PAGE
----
How Force India were saved from extinction
The Force India team is under new ownership after being saved from administration during F1’s summer break. They will complete the season under the name Racing Point Force India, following a hastily agreed arrangement with governing body the FIA and the Formula 1 Group.
The rescuer is a consortium led by Canadian billionaire Lawrence Stroll, father of Williams driver Lance, but the deal was not without controversy. A transfer of naming rights and prize money needed unanimous agreement but was initially blocked by Mclaren, Renault and Williams because of concerns that the new entity would become, in effect, a Mercedes B team. There remain questions about the arrangement even though the team began the Belgian GP with all parties saying they had come to an agreement.
The sale and ownership transfer was complicated by a number of Indian banks which were major creditors of former owner Vijay Mallya. Stroll had intended to buy the shares of the team and carry on as before, keeping the prize money and rights. The need for the banks’ agreement meant that could not be done in the time required. Instead Stroll bought the assets and the old entity was declared defunct.
Chief operating officer Otmar Szafnauer, now CEO and team principal after the departure of deputy team principal Bob Fernley, said: “Once that happened we needed a new entry into Formula 1 and to gain a new entry in a short period of time takes a lot of work.” The arrangement reached with the FIA was that the old team would be disqualified from the championship on the grounds of not competing in all the races, and the new team would start from zero points, while drivers Esteban Ocon and Perez kept the same engine and gearbox allocation.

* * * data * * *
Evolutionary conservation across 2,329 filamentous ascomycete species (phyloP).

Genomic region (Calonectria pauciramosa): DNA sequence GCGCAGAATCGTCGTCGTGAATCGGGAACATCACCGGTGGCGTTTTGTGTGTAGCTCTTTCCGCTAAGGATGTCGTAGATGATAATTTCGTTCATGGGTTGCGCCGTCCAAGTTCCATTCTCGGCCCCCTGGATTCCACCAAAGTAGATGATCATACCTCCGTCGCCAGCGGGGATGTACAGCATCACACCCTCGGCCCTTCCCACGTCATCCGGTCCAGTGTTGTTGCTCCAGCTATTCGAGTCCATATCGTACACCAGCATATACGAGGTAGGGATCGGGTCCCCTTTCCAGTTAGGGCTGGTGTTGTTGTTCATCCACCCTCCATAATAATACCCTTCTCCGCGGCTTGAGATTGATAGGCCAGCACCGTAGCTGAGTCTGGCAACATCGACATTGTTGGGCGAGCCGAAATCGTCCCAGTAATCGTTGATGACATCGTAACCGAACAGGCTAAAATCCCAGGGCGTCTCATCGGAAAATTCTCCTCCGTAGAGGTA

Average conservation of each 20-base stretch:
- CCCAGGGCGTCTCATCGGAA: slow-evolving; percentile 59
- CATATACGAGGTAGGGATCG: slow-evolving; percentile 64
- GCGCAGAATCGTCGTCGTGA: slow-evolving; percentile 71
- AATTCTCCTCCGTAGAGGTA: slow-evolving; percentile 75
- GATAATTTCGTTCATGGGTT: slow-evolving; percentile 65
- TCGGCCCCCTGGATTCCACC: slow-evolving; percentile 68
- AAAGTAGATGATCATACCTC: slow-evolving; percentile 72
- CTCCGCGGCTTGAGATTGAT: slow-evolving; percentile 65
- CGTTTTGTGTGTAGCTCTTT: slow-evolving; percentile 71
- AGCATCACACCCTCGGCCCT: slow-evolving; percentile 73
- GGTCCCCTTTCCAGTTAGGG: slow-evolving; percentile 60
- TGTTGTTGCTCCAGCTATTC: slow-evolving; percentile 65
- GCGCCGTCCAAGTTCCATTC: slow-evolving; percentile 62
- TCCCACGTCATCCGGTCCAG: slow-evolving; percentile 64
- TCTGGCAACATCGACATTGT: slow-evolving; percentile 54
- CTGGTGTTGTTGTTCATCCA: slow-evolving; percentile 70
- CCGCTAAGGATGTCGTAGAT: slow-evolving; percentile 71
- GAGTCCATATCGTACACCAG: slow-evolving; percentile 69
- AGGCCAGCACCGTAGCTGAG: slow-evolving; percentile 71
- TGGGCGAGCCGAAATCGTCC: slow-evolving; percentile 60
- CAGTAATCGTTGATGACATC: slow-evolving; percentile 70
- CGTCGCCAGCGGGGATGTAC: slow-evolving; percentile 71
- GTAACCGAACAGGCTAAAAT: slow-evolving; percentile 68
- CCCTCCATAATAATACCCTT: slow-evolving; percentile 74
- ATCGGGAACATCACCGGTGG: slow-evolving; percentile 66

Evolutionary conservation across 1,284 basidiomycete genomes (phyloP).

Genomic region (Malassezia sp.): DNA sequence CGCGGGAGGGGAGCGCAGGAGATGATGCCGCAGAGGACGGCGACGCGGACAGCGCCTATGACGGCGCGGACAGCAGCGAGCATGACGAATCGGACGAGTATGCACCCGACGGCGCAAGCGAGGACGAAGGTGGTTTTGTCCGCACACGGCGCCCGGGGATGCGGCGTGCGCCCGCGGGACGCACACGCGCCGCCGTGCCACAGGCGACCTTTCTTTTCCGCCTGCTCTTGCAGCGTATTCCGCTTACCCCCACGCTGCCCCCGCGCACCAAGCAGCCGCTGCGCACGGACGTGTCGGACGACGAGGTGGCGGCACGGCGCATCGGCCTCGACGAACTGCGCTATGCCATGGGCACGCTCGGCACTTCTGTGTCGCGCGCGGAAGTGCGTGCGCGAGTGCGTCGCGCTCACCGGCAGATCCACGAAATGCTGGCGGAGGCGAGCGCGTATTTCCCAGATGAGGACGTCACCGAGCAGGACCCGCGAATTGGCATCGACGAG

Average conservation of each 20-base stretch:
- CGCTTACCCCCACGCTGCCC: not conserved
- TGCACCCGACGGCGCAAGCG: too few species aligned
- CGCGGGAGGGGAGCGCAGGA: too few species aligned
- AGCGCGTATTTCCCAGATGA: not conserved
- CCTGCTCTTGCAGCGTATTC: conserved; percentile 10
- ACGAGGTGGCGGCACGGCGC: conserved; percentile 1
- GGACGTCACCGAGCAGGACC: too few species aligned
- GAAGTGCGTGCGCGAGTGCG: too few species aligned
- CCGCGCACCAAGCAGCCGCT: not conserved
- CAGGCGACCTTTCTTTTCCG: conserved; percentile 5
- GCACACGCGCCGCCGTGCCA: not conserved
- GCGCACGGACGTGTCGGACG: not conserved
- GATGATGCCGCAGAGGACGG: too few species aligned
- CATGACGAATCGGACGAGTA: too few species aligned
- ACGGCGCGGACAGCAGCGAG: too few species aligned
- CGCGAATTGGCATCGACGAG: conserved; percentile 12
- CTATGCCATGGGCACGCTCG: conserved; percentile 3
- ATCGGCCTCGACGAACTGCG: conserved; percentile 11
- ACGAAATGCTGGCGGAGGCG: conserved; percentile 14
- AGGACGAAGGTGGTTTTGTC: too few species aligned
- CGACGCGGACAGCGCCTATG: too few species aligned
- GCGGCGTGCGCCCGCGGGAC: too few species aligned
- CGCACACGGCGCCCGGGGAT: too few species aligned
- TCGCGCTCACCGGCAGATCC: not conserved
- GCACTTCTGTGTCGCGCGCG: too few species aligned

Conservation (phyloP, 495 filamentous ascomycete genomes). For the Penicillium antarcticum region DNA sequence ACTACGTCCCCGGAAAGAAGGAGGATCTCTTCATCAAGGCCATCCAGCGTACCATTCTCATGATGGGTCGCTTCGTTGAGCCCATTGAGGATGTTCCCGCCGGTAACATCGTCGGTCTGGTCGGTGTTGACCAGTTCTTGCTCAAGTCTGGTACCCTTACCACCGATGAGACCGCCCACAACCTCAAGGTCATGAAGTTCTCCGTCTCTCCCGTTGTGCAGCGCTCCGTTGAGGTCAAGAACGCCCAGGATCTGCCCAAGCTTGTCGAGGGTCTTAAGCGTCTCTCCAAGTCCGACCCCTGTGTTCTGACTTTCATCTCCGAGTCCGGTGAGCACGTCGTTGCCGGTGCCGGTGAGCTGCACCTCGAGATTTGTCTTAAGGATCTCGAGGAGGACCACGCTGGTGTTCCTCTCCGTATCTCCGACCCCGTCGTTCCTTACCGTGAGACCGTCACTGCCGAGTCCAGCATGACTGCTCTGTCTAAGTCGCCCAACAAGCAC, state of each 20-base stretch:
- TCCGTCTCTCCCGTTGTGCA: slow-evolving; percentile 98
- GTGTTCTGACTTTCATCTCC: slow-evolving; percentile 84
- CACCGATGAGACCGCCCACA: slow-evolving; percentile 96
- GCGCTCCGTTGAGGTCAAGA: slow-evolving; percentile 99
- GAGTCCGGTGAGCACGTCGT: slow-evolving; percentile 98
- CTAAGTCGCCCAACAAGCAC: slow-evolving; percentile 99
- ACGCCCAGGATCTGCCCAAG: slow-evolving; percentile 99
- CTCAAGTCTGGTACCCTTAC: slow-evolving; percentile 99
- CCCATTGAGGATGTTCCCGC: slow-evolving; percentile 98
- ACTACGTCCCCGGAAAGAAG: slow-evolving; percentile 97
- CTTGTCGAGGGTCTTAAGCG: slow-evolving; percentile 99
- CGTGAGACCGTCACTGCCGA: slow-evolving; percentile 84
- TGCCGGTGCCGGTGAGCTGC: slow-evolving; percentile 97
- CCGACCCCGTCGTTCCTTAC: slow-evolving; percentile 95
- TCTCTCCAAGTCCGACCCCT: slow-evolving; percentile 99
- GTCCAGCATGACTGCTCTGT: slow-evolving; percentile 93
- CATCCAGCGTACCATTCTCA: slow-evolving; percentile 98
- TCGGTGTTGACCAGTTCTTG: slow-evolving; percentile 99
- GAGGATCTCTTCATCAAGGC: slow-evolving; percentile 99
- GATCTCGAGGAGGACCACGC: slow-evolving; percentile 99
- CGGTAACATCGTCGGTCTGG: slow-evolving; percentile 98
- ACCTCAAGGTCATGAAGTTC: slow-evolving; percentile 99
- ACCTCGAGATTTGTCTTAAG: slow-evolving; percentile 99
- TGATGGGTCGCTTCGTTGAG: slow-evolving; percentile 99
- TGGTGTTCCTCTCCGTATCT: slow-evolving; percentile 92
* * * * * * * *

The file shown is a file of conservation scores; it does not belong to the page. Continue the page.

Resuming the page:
Szafnauer initially said in Spa that the other teams had “signed a document that enables us to keep the (prize) money Sahara Force India earned in years past”. As the weekend developed it emerged it was not that simple, and a number of teams – including Haas and Mclaren – had questions about the unprecedented process by which the new team was granted an entry at a cost of €25m. There were also concerns about the fairness of the new team being allowed to keep what are known as the “column one” prizemoney payments. This is an equal amount for all the teams who have finished 10th or above in two of the previous three seasons, and which last year was more than $35m.
The three teams who initially had misgivings were given reassurances about the relationship between Stroll and Mercedes, but that remains something about which a number of senior figures are concerned. The privateer teams – and Renault – are worried that the growing trend for teams ‘buddying up’ and sharing resources, à la Ferrari/ Haas, is making their business model unsustainable.
The new team are expected to change name over the winter and there are also question marks about the driver line-up. Lance Stroll is expected to join his father’s team but to do that a settlement needs to be reached with Williams, and a decision needs to made over the future of Ocon.
STROLL HAD INTENDED TO BUY THE SHARES OF THE TEAM AND CARRY ON AS BEFORE